Good designers are good listeners. They start by understanding, not solving.
I recently found myself in a meeting with a designer who just started working on a design problem I had spent the last three months working on. I wanted to share some of the insights I gained, but I didn’t get the chance.
I’ve spent months working on this I thought, and this guy comes in and won’t even give me a chance to share what I learned.
I’m not going to lie, it wasn’t easy.
But instead of focusing on my emotions, I tried to force myself to listen. Because whenever you let those emotions get to you, you know you’re not making it about work, you’re making it about yourself.
Did this meeting make me rethink every design decision I made? No. Although that would be a beautiful story, that’s not what this is about. There are a few others things I learned though.
If there is one thing I took away from working at iA, it’s how important it is to be a good listener. You can often tell how experienced designers are not by the amount they talk but by the amount they don’t.
The upside of practicing our listening skills is that we’ll automatically help others become better listeners too. This will not just foster a better work atmosphere but also naturally improve every aspect of our designs.
So let’s see how we get there.
Passive vs. active listening
There are two basic types of listening, one which will help you create better work, the other leading to a life of solitude and misery.
Whenever you’re attending a meeting or talking to someone, ask yourself critically:
Am I listening actively or passively?
If you’re not really listening, then why not grab all your stuff, get up and leave the room right now? There is no reason for you to be there. Record a voice note, send it to everyone via email and block all incoming responses.
The effect might as well be the same.
Let’s try to be an active listener instead. You’re stuck in this meeting anyways…so why not make the best out of it?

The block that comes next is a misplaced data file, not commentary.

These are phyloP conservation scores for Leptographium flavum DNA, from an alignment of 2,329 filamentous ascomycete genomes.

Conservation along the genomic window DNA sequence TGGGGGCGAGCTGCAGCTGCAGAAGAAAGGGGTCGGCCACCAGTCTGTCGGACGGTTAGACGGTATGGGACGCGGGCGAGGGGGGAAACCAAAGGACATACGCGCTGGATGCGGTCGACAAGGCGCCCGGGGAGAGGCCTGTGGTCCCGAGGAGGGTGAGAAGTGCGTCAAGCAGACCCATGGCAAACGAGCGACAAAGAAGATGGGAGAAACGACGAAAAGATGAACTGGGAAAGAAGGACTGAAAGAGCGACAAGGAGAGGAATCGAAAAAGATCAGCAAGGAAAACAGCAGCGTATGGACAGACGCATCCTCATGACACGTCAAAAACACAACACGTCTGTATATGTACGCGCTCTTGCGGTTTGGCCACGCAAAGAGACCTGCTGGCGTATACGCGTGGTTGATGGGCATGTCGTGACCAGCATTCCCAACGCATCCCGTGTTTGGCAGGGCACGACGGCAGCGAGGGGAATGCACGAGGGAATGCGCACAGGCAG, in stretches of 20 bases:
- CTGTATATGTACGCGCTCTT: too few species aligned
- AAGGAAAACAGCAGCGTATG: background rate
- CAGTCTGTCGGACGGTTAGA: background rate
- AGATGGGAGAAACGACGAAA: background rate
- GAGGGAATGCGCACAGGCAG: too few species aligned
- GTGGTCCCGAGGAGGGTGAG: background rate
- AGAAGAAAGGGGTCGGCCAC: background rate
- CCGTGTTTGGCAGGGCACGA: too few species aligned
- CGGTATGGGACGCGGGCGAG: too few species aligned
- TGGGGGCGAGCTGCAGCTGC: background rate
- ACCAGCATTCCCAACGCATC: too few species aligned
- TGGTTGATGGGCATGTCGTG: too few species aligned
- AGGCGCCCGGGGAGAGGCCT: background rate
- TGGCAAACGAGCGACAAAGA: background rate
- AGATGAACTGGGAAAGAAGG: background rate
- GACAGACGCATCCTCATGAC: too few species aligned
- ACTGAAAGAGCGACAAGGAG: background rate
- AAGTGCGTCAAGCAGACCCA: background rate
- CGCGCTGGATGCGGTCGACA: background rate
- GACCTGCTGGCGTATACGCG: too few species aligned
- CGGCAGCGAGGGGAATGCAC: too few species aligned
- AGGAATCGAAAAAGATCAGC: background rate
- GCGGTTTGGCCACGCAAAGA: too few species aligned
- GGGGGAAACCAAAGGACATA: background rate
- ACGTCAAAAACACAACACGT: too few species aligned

There are some notable benefits in it for us.
1. Listening changes the nature of the conversation
People often turn into passive listeners because they don’t feel listened to themselves.
In the meeting I mentioned earlier, I noticed how the other person gradually became more open towards my ideas as soon as he felt like I listened and genuinely tried to understand his.
Even when the other person is saying something repetitive, or a thought you already had a while ago, try not to interrupt. Listening gives you the reassurance that you’re on the right path and went through the same design considerations.
An other person’s seemingly most insignificant insight, can often lead to new and better ideas. So let’s turn passive conversations into active ones.
2. Listening builds trust and support
Listening builds trust and helps establish an environment where everyone feels like they’re aspiring to the same ideal and working towards the same goal.
Whether you change your design based on the discussions you have is ultimately your choice. The important part is considering that you might be wrong and giving other ideas a real chance.
Immediately rejecting other opinions is easy. Challenge yourself to appreciate and understand alternative views.
3. Listening improves your work
It goes without saying that being a good listener will improve your work. Try to reach out to your peers and ask them for feedback.
Being a good listener doesn’t mean just sitting there and STFU. It means asking the questions you think are important for you to create great work.
Even though it might seem obvious, always avoid questions like, “How do you like it?”
Ask specific and neutral questions like, “Do you have any concerns about what you’re looking at?”
Critical feedback can be hard to digest. But it’s the only way to grow and improve.
Thanks for listening, erm… reading. I appreciate you made it till here.
UX design is a fast-paced industry. Every week we see new tools, trends, and patterns emerge and it’s hard to keep track of all of them. But there is one critical tool that remains remarkably unchanged. A tool we always have with us, even with our laptops closed: listening.
Design isn’t hard because of all the tools we need to master, it’s hard because we’re dealing with people.
Or as Mark Bolton nicely put it:
“The design process is weird and complicated because it involves people, who are weird and complicated.”
– Mark Bolton